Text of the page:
Cederman, Lars-Erik, Gleditsch, Kristian S., and Buhaug, Halvard. 2013. Inequality, Grievances, and Civil War. Cambridge, UK: Cambridge University Press.CrossRefGoogle Scholar
Chenoweth, Erica, and Cunningham, Kathleen Gallagher. 2013. Understanding Nonviolent Resistance: An Introduction. Journal of Peace Research 50 (3):271–76.CrossRefGoogle Scholar
Chenoweth, Erica, and Lewis, Orion A.. 2013. Unpacking Nonviolent Campaigns: Introducing the NAVCO 2.0 Dataset. Journal of Peace Research 50 (3):415–23.CrossRefGoogle Scholar
Chiozza, Giacomo. 2002. Is There a Clash of Civilizations? Evidence from Patterns of International Conflict Involvement, 1946–97. Journal of Peace Research 39 (6):711–34.CrossRefGoogle Scholar
Collier, Paul, and Hoeffler, Anke. 2004. Greed and Grievance in Civil War. Oxford Economic Papers 56 (4):563–95.CrossRefGoogle Scholar
Cunningham, David E., Gleditsch, Kristian Skrede, and Salehyan, Idean. 2009. It Takes Two: A Dyadic Analysis of Civil War Duration and Outcome. Journal of Conflict Resolution 53 (4):570–97.CrossRefGoogle Scholar
Cunningham, Kathleen Gallagher. 2013. Understanding Strategic Choice: The Determinants of Civil War and Nonviolent Campaign in Self-Determination Disputes. Journal of Peace Research 50 (3):291304.CrossRefGoogle Scholar
Dahl, Robert A., and Tufte, Edward R.. 1973. Size and Democracy. Stanford, CA: Stanford University Press.Google Scholar
Dahrendorf, Ralf. 1959. Class and Class Conflict in Industrial Society. Stanford, CA: Stanford University Press.Google Scholar
Davis, William. 2012. Swords into Ploughshares: The Effect of Pacifist Public Opinion on Foreign Policy in Western Democracies. Cooperation and Conflict 47 (3):309–30.CrossRefGoogle Scholar
Dixon, Jeffrey. 2009. What Causes Civil Wars? Integrating Quantitative Research Findings. International Studies Review 11 (4):707–35.CrossRefGoogle Scholar
Fearon, James. 1994. Signaling Versus the Balance of Power and Interests. Journal of Conflict Resolution 38 (2):236–69.CrossRefGoogle Scholar
Fearon, James, and Laitin, David. 2003. Ethnicity, Insurgency, and Civil War. American Political Science Review 97 (1):7590.CrossRefGoogle Scholar
Gates, Scott. 2002. Recruitment and Allegiance: The Microfoundations of Rebellion. Journal of Conflict Resolution 46 (1):111–30.CrossRefGoogle Scholar
Gleditsch, Nils Peter, Wallensteen, Peter, Eriksson, Mikael, Sollenberg, Margareta, and Strand, Håvard. 2002. Armed Conflict 1946–2001: A New Dataset. Journal of Peace Research 39 (5):615–37.CrossRefGoogle Scholar
Goertz, Gary. 2005. Social Science Concepts: A User's Guide. Princeton, NJ: Princeton University Press.Google Scholar
Heckman, James J. 1979. Sample Selection Bias as a Specification Error. Econometrica 47 (1):153–61.CrossRefGoogle Scholar
Hegre, Håvard, and Sambanis, Nicholas. 2006. Sensitivity Analysis of Empirical Results on Civil War Onset. Journal of Conflict Resolution 50 (4):508–35.CrossRefGoogle Scholar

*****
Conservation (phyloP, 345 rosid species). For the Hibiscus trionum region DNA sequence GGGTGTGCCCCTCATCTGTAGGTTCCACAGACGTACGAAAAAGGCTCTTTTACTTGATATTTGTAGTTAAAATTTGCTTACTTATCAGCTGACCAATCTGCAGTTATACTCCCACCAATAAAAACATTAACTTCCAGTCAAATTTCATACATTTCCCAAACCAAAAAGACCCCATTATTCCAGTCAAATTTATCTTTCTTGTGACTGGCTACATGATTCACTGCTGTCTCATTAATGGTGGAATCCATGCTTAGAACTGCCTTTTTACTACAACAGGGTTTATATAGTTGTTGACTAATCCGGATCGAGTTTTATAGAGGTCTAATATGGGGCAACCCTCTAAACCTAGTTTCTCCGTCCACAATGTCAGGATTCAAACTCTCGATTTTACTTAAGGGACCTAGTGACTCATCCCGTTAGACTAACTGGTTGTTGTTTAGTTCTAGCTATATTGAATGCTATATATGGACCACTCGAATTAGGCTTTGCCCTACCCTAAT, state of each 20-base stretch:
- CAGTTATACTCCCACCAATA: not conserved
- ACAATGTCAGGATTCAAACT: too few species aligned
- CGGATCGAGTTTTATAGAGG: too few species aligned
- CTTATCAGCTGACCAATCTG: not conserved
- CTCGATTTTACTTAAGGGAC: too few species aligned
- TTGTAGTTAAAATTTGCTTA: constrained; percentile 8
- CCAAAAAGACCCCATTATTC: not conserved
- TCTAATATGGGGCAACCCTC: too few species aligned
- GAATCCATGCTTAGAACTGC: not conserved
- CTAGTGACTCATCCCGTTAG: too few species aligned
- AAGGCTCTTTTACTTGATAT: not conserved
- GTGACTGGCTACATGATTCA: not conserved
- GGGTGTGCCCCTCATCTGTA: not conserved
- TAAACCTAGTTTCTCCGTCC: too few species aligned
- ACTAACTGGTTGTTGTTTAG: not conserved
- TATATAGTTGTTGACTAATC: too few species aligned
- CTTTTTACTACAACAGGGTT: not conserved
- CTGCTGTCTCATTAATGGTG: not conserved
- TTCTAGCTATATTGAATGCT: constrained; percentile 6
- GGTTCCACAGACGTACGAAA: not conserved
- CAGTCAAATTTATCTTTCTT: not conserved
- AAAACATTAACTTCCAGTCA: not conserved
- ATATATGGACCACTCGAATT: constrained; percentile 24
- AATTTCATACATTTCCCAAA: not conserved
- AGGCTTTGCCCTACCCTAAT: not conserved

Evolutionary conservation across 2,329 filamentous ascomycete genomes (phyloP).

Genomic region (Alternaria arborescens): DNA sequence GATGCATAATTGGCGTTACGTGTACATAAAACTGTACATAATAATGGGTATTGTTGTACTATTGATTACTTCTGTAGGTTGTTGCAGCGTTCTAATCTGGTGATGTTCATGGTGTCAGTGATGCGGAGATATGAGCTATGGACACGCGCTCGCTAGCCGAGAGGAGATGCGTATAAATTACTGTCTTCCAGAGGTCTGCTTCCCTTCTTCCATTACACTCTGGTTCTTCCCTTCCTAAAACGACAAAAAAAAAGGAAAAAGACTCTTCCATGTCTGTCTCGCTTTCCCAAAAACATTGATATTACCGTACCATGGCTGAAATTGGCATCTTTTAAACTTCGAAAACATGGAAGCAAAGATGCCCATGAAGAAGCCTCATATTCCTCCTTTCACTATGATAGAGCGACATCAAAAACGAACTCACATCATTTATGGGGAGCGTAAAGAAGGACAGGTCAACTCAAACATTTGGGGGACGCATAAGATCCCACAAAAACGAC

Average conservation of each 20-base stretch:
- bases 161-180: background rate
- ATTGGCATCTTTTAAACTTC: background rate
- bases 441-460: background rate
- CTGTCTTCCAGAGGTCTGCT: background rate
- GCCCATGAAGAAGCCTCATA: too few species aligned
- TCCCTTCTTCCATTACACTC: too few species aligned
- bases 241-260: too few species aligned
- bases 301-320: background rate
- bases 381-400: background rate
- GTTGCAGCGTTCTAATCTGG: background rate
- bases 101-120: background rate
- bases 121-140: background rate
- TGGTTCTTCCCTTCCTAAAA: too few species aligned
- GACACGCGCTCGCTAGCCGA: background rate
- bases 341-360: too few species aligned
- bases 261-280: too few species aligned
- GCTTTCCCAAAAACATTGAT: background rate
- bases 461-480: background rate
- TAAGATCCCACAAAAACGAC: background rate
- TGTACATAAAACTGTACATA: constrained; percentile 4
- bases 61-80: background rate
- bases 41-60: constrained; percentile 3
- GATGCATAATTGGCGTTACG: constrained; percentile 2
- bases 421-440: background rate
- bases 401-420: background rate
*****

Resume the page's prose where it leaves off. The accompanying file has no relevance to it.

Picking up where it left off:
Heidelberg Institute for International Conflict Research. 2015. Conflict Barometer 2014. Heidelberg, Germany: HIIK.Google Scholar
Hensel, Paul R., Mitchell, Sara McLaughlin, Sowers, Thomas E. II, and Thyne, Clayton L.. 2008. Bones of Contention: Comparing Territorial, Maritime, and River Issues. Journal of Conflict Resolution 52 (1):117–43.CrossRefGoogle Scholar
Huth, Paul K. 1996. Standing Your Ground: Territorial Disputes and International Conflict. Ann Arbor: University of Michigan Press.CrossRefGoogle Scholar
Jones, Daniel M., Bremer, Stuart A., and David Singer, J.. 1996. Militarized Interstate Disputes, 1816–1992: Rationale, Coding Rules, and Empirical Patterns. Conflict Management and Peace Science 15 (2):163213.CrossRefGoogle Scholar
Lichbach, Mark. 1989. An Evaluation of “Does Economic Inequality Breed Political Conflict?” Studies. World Politics 41 (4):431–72.CrossRefGoogle Scholar
Melander, Erik, Pettersson, Therése, and Themnér, Lotta. 2016. Organized Violence, 1989–2015. Journal of Peace Research 53 (5):727–42.CrossRefGoogle Scholar
O'Brien, Sean P. 2002. Anticipating the Good, the Bad, and the Ugly: An Early Warning Approach to Conflict and Instability Analysis. Journal of Conflict Resolution 46 (6):791811.CrossRefGoogle Scholar
Pfetsch, Frank R. 2006. Old Wine in New Bottles: Democratic Peace as Empowerment of States in Conflict Resolution. European Journal of Political Research 45 (5):811–50.CrossRefGoogle Scholar
Pfetsch, Frank R., and Rohloff, Christoph. 2000. KOSIMO: A Databank on Political Conflict. Journal of Peace Research 37 (3):379–89.CrossRefGoogle Scholar
Puhani, Patrick. 2000. The Heckman Correction for Sample Selection and its Critique. Journal of Economic Surveys 14 (1):5368.CrossRefGoogle Scholar